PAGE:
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  1.  87
    How to Overcome Lockdown: Selective Isolation Versus Contact Tracing.Lucie White & Philippe van Basshuysen - 2020 - Journal of Medical Ethics 46 (11):724-725.
    At this stage of the COVID-19 pandemic, two policy aims are imperative: avoiding the need for a general lockdown of the population, with all its economic, social and health costs, and preventing the healthcare system from being overwhelmed by the unchecked spread of infection. Achieving these two aims requires the consideration of unpalatable measures. Julian Savulescu and James Cameron argue that mandatory isolation of the elderly is justified under these circumstances, as they are at increased risk of becoming severely ill (...)
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  2. Comment on 'The Climate Mitigation Gap: Education and Government Recommendations Miss the Most Effective Individual Actions'.Philippe van Basshuysen & Eric Brandstedt - 2018 - Environmental Research Letters 13 (4):1-3.
    Wynes and Nicholas (2017) argue that the most effective action to reduce individual greenhouse gas (GHG) emissions is to have one fewer child. We raise methodological concerns about the way in which the authors attribute responsibility for emissions: they rely on multiple counting when calculating the emissions of future generations, and they exclude scenarios in which global emission trajectories become net-zero or negative. This may distort recommendations from policy makers and educators who rely on their study. We propose an alternative (...)
     
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  3. How Philosophers of Science Violated Their Epistemic Duties During the SARS-CoV-2 Crisis.Philippe van Basshuysen & Lucie White - manuscript
    Were governments justified in imposing lockdowns to contain the spread of the COVID-19 pandemic? We argue that a convincing answer to this question is to date wanting, by critically analyzing the factual basis of a recent paper, “How Government Leaders Violated Their Epistemic Duties During the SARS-CoV-2 Crisis” (Winsberg et al. 2020). In their paper, Winsberg et al. argue that government leaders did not, at the beginning of the pandemic, meet the epistemic requirements necessitated to impose lockdowns. We focus on (...)
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  4.  9
    How to Build an Institution.Philippe van Basshuysen - 2020 - Philosophy of the Social Sciences 51 (2):215-238.
    How should institutions be designed that “work” in bringing about desirable social outcomes? I study a case of successful institutional design—the redesign of the National Resident Matching Program...
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  5.  4
    Kidney Exchange and the Ethics of Giving.Philippe Van Basshuysen - 2020 - Journal of Ethics and Social Philosophy 18 (1).
    The best treatment for end-stage renal disease is the transplantation of a live donor kidney, but many people cannot donate to their loved ones because they are incompatible. Kidney exchange promises relief. Kidney exchange programmes use centralised procedures to match donors with recipients in a way that maximises the quantity and quality of transplants. However, the transplant laws in many countries render kidney exchange programmes impossible because of ethical concerns against these programmes or against kinds of kidney donations on which (...)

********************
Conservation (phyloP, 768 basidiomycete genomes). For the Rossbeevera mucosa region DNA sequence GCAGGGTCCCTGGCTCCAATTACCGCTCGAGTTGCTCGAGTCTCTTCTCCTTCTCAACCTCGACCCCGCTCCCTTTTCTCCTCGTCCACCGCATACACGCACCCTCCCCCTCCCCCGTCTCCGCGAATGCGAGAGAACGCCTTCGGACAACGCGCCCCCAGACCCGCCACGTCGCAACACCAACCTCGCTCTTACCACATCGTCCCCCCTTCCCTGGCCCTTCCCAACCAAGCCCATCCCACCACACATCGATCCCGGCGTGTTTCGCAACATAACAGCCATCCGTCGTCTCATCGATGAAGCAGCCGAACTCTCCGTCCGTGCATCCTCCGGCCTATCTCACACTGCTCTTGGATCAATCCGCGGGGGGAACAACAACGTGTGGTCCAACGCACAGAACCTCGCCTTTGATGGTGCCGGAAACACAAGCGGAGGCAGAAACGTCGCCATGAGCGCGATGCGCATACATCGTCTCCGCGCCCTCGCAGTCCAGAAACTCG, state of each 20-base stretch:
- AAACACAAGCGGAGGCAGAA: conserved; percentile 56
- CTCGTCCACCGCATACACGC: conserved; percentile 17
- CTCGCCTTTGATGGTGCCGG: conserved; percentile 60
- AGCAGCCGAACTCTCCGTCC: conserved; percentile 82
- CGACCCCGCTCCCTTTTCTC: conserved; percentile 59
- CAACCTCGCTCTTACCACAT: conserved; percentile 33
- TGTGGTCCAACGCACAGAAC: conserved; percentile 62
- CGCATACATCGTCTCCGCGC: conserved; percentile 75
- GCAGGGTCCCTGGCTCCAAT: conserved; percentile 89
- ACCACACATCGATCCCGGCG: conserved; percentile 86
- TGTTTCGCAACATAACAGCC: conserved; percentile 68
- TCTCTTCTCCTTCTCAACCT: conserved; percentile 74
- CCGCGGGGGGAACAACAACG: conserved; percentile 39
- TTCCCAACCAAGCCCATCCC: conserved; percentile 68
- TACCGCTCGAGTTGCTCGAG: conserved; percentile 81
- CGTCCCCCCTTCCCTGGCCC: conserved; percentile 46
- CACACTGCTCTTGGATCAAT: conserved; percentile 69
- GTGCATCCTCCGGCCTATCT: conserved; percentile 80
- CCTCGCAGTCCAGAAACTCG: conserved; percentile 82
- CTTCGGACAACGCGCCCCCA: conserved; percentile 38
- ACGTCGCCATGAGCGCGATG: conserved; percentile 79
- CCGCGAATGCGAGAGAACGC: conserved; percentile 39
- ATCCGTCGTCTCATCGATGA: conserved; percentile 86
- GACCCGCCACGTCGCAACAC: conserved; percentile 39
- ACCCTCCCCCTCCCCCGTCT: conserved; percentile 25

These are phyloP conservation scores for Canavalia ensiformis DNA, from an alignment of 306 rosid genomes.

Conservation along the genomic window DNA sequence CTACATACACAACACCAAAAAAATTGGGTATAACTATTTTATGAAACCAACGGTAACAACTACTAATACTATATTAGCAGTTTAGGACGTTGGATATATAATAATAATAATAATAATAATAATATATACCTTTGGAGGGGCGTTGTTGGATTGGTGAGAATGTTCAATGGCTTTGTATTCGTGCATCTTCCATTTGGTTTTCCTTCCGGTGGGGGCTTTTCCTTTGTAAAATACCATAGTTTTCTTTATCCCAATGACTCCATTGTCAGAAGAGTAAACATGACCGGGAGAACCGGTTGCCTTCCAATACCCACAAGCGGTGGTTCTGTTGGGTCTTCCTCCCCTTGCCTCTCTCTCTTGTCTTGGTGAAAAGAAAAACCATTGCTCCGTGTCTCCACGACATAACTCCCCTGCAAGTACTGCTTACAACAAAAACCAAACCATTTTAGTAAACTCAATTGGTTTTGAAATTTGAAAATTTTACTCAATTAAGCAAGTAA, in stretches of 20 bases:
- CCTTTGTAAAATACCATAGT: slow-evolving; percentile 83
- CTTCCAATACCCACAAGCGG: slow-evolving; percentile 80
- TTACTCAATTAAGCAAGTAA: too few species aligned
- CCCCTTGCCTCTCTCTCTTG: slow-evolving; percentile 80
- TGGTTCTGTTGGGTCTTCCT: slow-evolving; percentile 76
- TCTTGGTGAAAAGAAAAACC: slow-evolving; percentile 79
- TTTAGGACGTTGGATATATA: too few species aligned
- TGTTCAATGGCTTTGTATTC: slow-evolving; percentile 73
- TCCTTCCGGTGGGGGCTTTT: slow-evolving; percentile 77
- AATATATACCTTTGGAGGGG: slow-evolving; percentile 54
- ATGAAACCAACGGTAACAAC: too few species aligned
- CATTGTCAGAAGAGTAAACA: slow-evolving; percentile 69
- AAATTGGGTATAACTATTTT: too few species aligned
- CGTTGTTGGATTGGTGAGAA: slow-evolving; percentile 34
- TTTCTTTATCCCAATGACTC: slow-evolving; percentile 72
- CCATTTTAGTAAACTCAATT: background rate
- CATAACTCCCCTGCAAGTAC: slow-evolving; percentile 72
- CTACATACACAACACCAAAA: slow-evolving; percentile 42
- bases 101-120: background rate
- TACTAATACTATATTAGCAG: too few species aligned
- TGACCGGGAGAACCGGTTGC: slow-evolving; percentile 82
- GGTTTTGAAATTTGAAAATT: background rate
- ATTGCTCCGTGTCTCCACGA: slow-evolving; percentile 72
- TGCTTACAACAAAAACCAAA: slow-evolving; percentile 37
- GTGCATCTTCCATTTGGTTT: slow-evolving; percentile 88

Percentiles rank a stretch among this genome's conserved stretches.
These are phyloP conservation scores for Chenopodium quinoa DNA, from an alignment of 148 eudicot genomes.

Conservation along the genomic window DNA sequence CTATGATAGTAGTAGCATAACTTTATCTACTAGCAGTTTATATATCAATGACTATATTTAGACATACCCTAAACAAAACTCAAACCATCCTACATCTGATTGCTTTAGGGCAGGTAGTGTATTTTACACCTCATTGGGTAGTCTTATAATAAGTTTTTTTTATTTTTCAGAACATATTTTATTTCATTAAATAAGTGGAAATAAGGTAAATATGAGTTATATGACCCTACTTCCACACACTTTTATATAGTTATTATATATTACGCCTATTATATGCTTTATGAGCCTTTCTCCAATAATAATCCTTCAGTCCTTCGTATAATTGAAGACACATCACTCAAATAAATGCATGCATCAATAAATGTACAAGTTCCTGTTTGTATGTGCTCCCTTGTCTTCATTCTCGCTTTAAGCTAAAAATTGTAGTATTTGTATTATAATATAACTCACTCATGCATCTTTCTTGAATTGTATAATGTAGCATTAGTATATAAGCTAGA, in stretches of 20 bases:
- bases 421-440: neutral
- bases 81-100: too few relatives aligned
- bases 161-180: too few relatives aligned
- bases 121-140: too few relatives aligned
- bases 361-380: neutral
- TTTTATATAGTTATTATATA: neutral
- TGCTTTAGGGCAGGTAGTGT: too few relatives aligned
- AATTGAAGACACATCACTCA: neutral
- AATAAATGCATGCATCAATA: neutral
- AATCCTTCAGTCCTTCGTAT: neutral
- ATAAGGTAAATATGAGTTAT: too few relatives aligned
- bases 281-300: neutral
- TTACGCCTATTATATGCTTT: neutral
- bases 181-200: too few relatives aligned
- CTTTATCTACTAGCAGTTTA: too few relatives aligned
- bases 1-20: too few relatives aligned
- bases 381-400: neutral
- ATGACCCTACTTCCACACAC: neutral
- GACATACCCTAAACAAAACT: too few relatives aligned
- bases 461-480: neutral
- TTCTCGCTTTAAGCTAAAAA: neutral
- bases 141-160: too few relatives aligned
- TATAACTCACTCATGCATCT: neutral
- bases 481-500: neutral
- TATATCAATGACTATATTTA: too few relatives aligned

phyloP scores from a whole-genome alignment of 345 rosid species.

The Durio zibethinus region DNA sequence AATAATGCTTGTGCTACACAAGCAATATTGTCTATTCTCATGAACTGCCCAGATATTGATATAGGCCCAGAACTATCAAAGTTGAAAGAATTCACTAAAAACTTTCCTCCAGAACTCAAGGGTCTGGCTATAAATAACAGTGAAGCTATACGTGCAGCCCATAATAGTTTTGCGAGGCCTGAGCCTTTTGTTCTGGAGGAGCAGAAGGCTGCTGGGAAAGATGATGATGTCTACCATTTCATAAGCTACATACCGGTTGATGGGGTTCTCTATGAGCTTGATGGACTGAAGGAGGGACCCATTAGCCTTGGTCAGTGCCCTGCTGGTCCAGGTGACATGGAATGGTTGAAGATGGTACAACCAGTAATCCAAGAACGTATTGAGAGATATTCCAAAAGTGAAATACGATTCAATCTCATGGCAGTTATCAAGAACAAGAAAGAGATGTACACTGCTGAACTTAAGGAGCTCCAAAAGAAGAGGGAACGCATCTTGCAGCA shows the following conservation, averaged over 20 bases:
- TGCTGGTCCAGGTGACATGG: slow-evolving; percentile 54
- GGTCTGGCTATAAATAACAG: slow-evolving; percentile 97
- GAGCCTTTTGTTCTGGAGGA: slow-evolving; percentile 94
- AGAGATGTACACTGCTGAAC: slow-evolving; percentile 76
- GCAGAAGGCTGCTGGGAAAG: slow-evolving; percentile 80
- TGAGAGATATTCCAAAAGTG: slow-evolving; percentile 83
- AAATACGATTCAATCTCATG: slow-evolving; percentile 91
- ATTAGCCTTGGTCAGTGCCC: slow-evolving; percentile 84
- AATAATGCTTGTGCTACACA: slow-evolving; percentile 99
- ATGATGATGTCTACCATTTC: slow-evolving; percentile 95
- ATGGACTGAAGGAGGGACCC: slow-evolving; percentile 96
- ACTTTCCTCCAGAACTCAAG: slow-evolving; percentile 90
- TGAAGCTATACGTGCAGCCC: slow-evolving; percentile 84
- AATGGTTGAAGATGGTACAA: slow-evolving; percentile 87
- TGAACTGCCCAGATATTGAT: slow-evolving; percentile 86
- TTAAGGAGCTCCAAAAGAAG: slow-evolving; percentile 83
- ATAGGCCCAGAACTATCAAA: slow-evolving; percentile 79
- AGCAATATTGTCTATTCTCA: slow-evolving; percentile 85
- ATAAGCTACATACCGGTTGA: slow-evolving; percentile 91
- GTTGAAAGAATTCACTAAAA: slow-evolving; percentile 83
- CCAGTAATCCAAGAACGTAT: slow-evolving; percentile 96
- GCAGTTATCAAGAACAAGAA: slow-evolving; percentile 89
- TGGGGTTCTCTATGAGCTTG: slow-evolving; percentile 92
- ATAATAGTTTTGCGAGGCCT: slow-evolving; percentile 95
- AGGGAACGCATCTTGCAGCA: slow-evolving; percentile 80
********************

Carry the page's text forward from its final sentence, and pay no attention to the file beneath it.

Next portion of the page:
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  6.  42
    Living with a Pandemic: How to Do Better Than Lockdown.Philippe van Basshuysen & Lucie White - manuscript
    The COVID-19 pandemic presents us with the question of how healthcare systems can be prevented from being overwhelmed while avoiding general lockdowns. We focus on two strategies that show promise in achieving this, by targeting certain segments of the population, while allowing others to go about their lives unhindered. The first would selectively isolate those who most likely suffer severe adverse effects if infected – in particular the elderly. The second would identify and quarantine those who are likely to be (...)
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  7.  17
    Book Review: The Prisoner’s Dilemma, Martin Peterson . Cambridge University Press, 2015, Viii + 298 Pages. [REVIEW]Philippe van Basshuysen - 2017 - Economics and Philosophy 33 (1):153-160.
  8.  30
    Risk and Inherent Safety: A Reassessment of Digital Contact Tracing.Lucie White & Philippe van Basshuysen - manuscript
    At the beginning of the COVID-19 pandemic, high hopes were put on digital contact tracing. Digital contact tracing apps can now be downloaded in many countries, but as second waves of COVID-19 tear through much of the northern hemisphere, these apps are playing a less important role in interrupting chains of infection than anticipated. We argue that this is because most countries have opted for decentralized apps, which cannot provide a means of rapidly informing users of likely infections while avoiding (...)
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  9.  35
    Without a Trace: Why Did Corona Apps Fail?Lucie White & Philippe van Basshuysen - forthcoming - Journal of Medical Ethics:medethics-2020-107061.
    At the beginning of the COVID-19 pandemic, high hopes were put on digital contact tracing, using mobile phone apps to record and immediately notify contacts when a user reports as infected. Such apps can now be downloaded in many countries, but as second waves of COVID-19 are raging, these apps are playing a less important role than anticipated. We argue that this is because most countries have opted for app configurations that cannot provide a means of rapidly informing users of (...)
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